Buy it here: US or Canada

Hot Art

Joshua Knelman won the Arthur Ellis Award for Best Crime Nonfiction for a reason. His book Hot Art, which chronicles the four years he spent in the seedy world of international art theft, is hard to put down. It’s a great read for any man who can’t stand the thought of wasting his time reading fictitious stories while still getting the fun and pleasure of good old brain-numbing pulp fiction. Seriously, this book is like eating an entire bowl of cherries. They taste like candy, but they’re good for you! We can’t believe that all the crazy stuff that takes place in this book is true. By the end of the book you’ll be itching to share your niche knowledge of the world of art.

Buy it here: US or Canada

Shadow Show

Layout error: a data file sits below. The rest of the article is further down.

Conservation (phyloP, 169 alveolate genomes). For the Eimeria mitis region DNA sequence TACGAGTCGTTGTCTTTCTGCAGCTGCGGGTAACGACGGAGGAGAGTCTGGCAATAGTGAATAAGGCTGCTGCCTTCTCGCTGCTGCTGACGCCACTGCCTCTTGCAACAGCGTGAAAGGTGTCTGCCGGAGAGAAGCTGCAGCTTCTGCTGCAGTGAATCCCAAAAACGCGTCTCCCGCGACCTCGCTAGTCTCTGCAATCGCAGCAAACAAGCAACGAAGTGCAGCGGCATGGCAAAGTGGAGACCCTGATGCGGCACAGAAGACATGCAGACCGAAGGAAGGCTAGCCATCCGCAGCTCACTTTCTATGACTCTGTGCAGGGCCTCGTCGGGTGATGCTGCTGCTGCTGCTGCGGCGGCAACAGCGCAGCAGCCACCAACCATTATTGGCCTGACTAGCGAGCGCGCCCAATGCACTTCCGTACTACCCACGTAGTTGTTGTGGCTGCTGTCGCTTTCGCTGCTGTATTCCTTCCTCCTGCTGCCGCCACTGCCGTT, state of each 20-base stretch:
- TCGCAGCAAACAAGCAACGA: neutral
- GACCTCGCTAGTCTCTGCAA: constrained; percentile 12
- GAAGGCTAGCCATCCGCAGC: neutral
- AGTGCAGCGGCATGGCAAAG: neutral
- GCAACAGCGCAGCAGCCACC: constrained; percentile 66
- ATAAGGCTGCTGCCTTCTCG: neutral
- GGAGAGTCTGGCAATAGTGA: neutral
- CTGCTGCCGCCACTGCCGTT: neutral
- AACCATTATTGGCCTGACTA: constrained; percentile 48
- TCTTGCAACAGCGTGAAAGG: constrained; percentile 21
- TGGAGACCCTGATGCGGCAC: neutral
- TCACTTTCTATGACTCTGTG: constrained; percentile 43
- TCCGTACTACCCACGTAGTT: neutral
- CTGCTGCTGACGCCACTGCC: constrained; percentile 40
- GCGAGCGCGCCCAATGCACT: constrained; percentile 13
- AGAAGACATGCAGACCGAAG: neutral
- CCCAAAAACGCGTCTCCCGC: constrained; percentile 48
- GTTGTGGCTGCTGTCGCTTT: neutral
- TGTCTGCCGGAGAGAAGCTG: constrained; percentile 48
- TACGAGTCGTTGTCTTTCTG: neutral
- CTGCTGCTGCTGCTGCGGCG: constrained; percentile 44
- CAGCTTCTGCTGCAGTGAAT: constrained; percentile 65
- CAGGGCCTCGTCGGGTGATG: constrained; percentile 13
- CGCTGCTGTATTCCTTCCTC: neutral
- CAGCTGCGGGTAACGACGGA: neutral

It is appropriate that Shadow Show, a collection of short stories dedicated to the memory of Ray Bradbury, should start with a piece titled “Homecoming” written by none other than the enigmatic author himself. Along with being a tribute to the short story of the same name that propelled Bradbury to science fiction stardom (and who could deny that a self-written foreword from beyond the grave is a classically Bradburian idea?), Shadow Show is indeed a homecoming of sorts. In the piece, Bradbury parallels the relationship between the author and his influences to that between a father and son and reflects on his transition from one to the other. What follows is undeniable evidence that the former is true; Shadow Show has on display authors like Neil Gaiman, Margaret Atwood and Alice Hoffman, all paying tribute to the dystopian themes and complex characters of the Bradbury tradition. Anyone who had their world turned upside-down by Fahrenheit 451 will be impressed by this one last hurrah for one of sci-fi’s leading men.